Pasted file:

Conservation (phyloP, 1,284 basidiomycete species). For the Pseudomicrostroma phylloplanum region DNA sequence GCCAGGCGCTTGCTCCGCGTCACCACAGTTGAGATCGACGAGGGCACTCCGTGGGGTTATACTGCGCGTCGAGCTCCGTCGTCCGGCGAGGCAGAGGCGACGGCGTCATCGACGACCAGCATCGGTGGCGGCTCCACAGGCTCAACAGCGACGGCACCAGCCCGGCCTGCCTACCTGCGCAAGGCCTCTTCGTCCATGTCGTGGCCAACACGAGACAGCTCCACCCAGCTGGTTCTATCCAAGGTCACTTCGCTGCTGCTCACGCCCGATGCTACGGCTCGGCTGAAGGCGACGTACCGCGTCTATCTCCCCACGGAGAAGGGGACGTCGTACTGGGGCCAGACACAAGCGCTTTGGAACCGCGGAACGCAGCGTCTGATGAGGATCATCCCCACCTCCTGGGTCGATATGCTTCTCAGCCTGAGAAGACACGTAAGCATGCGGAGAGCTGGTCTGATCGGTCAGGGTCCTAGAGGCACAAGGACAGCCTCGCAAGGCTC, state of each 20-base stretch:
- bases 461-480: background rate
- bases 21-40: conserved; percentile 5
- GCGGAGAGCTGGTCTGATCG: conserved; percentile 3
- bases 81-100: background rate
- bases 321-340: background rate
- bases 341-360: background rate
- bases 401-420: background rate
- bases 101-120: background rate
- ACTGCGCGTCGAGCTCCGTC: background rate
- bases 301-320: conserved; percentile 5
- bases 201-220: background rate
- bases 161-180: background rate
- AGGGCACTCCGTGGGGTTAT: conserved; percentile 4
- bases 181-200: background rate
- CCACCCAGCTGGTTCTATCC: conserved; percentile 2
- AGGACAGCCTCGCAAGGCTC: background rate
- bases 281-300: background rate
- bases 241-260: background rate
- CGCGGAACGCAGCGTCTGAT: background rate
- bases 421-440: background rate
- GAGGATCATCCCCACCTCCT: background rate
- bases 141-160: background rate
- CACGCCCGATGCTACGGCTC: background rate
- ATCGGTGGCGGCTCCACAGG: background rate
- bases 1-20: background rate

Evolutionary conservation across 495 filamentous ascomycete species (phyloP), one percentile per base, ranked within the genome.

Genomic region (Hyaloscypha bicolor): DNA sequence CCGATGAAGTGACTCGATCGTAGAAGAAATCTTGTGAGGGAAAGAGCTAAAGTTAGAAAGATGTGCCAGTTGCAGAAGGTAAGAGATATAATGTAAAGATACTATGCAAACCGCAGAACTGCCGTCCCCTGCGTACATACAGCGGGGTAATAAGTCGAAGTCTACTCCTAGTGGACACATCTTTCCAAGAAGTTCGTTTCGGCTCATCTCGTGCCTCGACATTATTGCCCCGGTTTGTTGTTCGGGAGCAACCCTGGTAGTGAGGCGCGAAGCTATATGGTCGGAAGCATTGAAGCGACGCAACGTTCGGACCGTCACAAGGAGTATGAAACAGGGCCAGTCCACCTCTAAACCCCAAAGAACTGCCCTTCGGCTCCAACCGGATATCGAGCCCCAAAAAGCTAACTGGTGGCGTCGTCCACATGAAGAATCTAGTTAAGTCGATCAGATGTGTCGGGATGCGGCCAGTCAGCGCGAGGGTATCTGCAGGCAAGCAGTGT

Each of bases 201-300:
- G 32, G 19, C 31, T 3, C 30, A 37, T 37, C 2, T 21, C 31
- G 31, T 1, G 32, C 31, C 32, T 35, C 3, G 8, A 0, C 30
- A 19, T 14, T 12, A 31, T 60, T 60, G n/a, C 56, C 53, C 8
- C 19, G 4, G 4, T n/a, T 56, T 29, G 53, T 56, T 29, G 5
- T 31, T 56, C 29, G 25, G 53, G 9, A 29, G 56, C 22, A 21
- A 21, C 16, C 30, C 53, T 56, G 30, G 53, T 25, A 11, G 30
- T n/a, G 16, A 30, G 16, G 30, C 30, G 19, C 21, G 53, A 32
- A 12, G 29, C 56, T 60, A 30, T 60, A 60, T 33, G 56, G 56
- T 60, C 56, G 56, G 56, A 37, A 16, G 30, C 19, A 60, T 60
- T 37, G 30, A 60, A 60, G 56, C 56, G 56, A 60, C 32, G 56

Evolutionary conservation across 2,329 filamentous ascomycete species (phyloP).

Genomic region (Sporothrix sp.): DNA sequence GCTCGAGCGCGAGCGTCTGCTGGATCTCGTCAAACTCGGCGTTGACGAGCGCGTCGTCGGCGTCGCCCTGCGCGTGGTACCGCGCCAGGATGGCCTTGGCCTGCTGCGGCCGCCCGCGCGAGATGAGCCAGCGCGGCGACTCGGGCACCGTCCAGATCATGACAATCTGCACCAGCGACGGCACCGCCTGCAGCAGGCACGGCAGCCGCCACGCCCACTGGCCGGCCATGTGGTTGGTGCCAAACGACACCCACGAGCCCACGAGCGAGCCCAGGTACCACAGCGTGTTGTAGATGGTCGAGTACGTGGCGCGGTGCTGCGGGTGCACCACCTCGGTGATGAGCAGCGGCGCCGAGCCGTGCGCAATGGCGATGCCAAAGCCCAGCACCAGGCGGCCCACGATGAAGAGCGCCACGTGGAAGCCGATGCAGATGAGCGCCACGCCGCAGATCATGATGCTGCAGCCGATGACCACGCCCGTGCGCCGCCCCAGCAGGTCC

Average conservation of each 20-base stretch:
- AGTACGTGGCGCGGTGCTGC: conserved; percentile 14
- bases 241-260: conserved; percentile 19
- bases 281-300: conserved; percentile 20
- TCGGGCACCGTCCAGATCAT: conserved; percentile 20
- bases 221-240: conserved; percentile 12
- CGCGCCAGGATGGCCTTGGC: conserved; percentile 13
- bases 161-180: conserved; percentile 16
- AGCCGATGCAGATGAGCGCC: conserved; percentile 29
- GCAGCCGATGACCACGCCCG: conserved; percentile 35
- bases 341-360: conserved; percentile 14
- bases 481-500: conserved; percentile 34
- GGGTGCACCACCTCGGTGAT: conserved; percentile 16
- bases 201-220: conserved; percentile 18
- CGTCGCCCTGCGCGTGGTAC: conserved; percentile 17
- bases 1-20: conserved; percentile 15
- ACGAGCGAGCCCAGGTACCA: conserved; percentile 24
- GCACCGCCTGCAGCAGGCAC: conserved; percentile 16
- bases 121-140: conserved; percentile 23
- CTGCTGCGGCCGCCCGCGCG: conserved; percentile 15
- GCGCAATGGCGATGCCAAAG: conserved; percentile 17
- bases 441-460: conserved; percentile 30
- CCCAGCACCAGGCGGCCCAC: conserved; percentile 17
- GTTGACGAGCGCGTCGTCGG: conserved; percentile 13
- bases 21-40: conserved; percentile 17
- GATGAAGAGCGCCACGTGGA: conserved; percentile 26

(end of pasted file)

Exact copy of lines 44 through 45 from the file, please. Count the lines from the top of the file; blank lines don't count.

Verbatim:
- bases 241-260: conserved; percentile 19
- bases 281-300: conserved; percentile 20